Concrete test on green or fresh concrete and hardened concrete is required to check concrete quality such as workability, impermeability, compressive strength etc. We described all concrete test on green concrete and hard concrete.
Test on Green or Fresh Concrete
- Workability test
- Initial and Final Setting time test
- Air content
- Density or Unit wei1ght
is a measure of consistency, or relative ability of the concrete to flow and pour in any shape of form work. If the concrete can’t flow because the consistency or slump is too low, there are potential problems with proper consolidation. If the concrete won’t stop flowing because the slump is too high, there are potential problems with mortar loss through the form work, excessive form work pressure, finishing delays and segregation.
The initial setting time and final setting time are the time intervals required for the mortar sieved from concrete mixture to reach the prescribed penetration resistance after the initial contact of cement and water.
Air-entrained concrete is typically specified in areas of the country where frost-related damage can occur. The measurement of air content in fresh concrete of normal density is typically performed using the pressure method.
Density or Unit weight
The density or unit weight of concrete is measured using a Type B pressure meter to verify agreement with the approved project mix design. The information obtained through this test can also be used to determine yield and relative yield, which helps you verify that you are getting the volume of concrete you ordered and paid for. You can also use this data to calculate the air content of the mix.
Test on Hardened Concrete
There are two types of test for hardened concrete.
- Destructive test
- Non-Destructive test
Destructive Tests on Concrete
- Compressive strength test on cubes
- Compressive strength test on cores
- Tensile strength test
Compressive Strength test on Cubes
Concrete compressive strength is determined by cube strength test of concrete.
Concrete cube specimens are tested by compression testing machine after 7 days curing or 28 days curing. Load should be applied gradually at the rate of 140 kg/cm2 per minute till the Specimens fails.
Compressive Strength test on Cores
Concrete cylindrical cores are cut from the finished structure with a rotary cutting tool. The core is capped and tested in compression to give a measure of the concrete strength in the actual structure. The ratio of core height to diameter and the location where the core is taken affect the strength. The strength is lowest at the top surface and increases with depth through the element.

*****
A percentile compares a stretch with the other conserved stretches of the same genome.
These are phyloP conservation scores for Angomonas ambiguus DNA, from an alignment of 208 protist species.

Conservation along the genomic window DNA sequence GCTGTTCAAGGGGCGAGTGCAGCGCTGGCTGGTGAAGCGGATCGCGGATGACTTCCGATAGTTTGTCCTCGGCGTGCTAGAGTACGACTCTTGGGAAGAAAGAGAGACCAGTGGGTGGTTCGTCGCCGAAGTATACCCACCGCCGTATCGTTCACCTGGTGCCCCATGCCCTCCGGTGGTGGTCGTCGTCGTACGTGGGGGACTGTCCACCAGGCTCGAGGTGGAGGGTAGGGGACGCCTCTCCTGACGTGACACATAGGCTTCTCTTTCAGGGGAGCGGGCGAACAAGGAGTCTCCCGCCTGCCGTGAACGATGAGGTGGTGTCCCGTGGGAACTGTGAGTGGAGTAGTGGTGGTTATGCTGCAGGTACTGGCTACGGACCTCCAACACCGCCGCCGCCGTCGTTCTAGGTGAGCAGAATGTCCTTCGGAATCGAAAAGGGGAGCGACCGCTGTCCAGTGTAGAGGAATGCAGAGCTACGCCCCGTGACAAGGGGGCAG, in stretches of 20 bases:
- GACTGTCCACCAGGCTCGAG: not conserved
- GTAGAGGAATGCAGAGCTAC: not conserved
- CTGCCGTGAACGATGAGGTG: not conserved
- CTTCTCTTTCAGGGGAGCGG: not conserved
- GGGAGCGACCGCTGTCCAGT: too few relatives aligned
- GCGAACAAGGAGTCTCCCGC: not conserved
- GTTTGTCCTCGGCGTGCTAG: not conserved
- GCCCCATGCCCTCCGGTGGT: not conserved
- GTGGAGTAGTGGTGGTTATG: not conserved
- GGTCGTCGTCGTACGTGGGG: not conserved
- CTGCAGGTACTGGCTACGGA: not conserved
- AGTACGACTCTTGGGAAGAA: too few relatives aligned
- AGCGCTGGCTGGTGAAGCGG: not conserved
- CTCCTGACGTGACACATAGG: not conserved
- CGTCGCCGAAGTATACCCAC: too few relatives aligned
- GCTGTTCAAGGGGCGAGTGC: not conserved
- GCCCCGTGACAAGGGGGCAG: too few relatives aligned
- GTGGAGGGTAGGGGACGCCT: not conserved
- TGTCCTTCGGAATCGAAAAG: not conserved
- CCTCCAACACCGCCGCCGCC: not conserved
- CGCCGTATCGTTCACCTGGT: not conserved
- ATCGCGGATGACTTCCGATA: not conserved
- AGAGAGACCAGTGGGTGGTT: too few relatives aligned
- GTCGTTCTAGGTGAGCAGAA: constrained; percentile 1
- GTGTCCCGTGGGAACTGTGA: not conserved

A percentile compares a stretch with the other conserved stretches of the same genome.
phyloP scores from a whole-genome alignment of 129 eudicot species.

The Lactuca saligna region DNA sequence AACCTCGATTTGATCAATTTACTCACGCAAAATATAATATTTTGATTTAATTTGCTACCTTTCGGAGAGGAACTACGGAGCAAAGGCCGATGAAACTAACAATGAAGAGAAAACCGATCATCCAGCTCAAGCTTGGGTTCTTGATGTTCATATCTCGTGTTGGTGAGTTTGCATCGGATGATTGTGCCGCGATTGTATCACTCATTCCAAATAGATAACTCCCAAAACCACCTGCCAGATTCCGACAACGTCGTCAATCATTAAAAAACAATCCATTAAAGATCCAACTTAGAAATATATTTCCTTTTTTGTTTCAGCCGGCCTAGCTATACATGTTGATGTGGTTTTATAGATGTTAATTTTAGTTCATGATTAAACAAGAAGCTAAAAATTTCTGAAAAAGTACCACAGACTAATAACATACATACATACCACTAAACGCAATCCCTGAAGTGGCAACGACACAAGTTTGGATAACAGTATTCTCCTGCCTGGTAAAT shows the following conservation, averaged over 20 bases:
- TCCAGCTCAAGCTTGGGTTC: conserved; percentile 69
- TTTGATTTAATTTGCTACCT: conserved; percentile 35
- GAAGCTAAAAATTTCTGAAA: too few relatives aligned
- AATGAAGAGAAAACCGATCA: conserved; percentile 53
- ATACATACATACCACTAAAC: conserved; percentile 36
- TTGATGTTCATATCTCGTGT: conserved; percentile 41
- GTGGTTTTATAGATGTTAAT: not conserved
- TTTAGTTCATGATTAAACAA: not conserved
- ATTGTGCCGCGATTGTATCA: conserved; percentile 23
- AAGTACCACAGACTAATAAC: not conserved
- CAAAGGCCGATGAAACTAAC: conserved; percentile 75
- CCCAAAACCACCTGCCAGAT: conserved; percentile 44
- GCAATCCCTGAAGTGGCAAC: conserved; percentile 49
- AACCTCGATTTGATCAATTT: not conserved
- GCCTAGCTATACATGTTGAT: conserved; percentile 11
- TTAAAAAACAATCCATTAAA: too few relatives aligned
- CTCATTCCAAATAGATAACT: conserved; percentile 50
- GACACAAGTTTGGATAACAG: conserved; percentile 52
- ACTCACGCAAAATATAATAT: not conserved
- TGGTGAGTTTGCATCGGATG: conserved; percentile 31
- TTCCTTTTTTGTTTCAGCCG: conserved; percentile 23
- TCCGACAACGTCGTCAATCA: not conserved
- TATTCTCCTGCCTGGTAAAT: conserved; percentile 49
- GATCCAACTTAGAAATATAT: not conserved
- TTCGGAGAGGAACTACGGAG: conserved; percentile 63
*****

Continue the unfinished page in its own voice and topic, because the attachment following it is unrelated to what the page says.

Tensile Strength test
The concrete structures are highly vulnerable to tensile cracking and hence the determination of tensile strength of concrete is very important.
Non-Destructive Test on Concrete
- Rebound hammer test ( hardness test )
- Ultrasonic pulse velocity test
- Pull out test
Rebound Hammer test
Rebound hammer test is required to find out the compressive test of concrete by using rebound hammer.
Rebound hammer test is a Non-destructive test (NDT test of Concrete) which is used to test the Compressive strength of concrete without any damage. Moreover, the best part of Rebound hammer test is concrete can be tested in real time at the site instead of going to the lab without any damage.
Ultrasonic Pulse Velocity test
Ultrasonic pulse velocity (UPV) test is an nondestructive test to check the quality of concrete. In this test, the strength and quality of concrete is assessed by measuring the velocity of an ultrasonic pulse passing through a concrete structure.
This test is conducted by passing a pulse of ultrasonic through concrete to be tested and measuring the time taken by pulse to get through the structure. Higher velocities indicate good quality and continuity of the material, while slower velocities may indicate concrete with many cracks or voids.
Pull Out Test
The principle behind pull out testing is that the test equipment designed to a specific geometry will produce pull-out forces result that closely correlate to the compressive strength of concrete. This correlation is achieved by measuring the force required to pull a steel disc or ring, embedded in fresh concrete, against a circular counter pressure placed on the concrete surface concentric with the disc/ring.
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